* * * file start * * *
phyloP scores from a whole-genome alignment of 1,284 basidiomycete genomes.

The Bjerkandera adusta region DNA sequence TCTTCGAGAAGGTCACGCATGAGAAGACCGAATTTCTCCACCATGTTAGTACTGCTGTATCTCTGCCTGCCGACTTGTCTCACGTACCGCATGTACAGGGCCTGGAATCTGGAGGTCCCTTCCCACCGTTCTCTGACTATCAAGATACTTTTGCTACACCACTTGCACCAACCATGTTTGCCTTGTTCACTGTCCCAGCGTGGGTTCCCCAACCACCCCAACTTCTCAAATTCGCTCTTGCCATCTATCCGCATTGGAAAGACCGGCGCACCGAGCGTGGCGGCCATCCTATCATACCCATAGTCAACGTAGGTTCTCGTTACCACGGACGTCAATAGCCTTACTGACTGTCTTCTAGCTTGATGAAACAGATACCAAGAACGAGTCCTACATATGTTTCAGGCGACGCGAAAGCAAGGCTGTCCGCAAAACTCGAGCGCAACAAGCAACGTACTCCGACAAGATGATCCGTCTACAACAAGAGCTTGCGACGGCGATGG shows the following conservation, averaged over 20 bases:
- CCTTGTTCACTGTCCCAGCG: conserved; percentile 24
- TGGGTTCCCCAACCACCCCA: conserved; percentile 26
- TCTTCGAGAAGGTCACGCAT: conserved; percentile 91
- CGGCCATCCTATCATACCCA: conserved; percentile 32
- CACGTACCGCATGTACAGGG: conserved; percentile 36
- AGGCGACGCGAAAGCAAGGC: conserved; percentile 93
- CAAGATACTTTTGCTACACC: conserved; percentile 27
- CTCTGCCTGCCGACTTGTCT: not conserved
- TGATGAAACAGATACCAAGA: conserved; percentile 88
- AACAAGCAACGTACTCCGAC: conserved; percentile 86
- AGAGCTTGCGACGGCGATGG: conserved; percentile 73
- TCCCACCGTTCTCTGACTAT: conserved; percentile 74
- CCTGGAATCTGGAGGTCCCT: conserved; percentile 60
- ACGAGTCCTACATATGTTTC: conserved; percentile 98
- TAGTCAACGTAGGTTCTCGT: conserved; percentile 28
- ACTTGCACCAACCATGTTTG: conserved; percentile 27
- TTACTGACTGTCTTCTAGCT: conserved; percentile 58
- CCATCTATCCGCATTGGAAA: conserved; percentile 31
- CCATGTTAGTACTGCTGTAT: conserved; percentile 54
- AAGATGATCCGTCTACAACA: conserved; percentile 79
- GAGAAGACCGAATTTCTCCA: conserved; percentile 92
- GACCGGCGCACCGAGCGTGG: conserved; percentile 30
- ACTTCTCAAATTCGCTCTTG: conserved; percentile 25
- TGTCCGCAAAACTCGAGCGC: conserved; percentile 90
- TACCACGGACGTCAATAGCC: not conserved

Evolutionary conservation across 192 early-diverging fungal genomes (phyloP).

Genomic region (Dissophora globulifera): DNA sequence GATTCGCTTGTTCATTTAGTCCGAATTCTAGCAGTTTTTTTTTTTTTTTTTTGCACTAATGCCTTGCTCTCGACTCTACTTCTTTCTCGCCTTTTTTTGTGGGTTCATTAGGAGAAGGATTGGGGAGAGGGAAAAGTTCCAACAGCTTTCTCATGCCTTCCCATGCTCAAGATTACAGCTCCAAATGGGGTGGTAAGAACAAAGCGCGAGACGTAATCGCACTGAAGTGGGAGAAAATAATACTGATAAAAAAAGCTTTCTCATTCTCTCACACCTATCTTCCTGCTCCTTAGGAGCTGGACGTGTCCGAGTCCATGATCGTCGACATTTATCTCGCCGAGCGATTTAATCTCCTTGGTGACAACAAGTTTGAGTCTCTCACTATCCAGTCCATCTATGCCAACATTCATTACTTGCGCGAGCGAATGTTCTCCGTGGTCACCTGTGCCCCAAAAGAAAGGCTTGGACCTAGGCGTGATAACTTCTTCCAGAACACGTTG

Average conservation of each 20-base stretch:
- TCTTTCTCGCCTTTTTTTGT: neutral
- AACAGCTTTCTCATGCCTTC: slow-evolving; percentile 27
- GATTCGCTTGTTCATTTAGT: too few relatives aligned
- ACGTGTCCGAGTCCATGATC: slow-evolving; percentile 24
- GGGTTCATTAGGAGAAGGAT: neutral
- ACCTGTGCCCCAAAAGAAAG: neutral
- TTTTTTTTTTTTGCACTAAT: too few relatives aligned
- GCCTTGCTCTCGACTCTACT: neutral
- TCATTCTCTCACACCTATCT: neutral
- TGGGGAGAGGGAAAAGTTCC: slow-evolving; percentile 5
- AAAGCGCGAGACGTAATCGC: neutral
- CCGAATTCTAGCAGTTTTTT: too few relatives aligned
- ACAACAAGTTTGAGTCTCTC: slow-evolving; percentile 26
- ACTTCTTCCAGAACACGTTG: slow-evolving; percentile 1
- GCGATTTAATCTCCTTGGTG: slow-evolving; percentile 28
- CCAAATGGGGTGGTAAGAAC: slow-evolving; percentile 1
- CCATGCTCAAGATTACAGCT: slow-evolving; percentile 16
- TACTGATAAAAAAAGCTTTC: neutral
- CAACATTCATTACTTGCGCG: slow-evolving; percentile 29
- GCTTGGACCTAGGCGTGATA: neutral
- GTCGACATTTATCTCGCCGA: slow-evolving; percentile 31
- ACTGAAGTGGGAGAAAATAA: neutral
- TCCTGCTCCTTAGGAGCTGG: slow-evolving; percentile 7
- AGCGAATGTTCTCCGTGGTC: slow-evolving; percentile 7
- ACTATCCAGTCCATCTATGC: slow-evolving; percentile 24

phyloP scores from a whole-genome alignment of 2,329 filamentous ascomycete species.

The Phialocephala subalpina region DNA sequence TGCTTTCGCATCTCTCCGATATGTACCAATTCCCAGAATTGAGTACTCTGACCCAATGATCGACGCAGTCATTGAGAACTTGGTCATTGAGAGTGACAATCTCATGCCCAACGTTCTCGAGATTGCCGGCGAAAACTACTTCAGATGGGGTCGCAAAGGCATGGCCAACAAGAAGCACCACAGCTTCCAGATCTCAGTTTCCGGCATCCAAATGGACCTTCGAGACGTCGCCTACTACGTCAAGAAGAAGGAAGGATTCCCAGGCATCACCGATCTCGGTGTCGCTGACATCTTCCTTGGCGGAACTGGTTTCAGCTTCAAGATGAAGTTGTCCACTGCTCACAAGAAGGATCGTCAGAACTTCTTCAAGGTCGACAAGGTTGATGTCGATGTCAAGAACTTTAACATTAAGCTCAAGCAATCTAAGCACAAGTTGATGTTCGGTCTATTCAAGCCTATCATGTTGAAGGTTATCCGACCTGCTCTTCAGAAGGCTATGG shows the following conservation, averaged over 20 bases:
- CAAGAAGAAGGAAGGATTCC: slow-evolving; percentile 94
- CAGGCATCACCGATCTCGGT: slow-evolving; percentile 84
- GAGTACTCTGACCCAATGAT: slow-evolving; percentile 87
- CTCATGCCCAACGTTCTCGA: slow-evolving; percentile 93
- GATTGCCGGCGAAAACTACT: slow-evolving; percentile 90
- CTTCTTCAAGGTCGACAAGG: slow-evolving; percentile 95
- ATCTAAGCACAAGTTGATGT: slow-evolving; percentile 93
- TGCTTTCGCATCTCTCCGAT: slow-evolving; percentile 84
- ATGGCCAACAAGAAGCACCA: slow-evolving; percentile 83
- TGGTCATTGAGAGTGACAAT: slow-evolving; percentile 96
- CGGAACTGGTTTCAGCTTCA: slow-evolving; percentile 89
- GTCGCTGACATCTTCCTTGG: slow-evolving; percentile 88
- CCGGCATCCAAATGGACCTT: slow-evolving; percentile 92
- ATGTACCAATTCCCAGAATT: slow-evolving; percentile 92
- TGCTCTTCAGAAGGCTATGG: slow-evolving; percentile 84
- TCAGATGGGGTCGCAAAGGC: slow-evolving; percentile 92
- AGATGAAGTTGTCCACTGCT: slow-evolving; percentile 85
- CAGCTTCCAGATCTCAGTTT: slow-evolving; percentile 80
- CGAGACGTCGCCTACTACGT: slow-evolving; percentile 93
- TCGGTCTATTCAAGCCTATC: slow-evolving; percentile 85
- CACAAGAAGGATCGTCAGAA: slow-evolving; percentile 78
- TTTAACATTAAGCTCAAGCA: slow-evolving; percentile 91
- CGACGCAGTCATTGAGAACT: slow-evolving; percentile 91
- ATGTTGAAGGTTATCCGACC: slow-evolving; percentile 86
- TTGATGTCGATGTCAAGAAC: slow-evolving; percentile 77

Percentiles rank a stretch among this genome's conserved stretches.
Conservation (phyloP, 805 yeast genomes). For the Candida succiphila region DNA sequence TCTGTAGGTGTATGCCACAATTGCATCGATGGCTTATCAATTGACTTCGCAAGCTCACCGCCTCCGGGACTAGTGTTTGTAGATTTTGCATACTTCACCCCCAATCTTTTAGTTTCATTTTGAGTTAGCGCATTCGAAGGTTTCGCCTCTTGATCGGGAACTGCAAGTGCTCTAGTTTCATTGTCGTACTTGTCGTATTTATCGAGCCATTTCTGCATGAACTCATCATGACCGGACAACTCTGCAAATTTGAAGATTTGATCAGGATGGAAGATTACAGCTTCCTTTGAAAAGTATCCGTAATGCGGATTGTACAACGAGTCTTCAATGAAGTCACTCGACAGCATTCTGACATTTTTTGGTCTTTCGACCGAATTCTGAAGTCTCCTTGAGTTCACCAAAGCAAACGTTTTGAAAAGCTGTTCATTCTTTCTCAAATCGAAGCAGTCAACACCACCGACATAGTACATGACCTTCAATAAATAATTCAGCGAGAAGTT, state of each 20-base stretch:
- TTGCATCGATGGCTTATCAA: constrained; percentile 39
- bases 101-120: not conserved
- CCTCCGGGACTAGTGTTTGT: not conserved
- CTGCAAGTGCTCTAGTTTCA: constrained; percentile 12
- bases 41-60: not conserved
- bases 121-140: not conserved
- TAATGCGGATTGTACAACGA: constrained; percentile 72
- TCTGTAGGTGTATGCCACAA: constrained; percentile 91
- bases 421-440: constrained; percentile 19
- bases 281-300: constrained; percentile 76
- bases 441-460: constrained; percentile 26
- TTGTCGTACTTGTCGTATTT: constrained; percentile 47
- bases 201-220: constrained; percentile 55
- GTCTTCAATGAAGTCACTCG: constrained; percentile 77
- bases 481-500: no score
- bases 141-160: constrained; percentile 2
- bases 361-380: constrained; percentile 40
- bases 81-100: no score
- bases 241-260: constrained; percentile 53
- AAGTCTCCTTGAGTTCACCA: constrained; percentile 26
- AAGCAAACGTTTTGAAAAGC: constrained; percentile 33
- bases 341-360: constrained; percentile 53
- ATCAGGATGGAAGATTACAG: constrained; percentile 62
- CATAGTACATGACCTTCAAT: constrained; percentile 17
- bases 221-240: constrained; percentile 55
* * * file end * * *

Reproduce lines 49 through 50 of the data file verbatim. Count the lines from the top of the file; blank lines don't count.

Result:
- CAACATTCATTACTTGCGCG: slow-evolving; percentile 29
- GCTTGGACCTAGGCGTGATA: neutral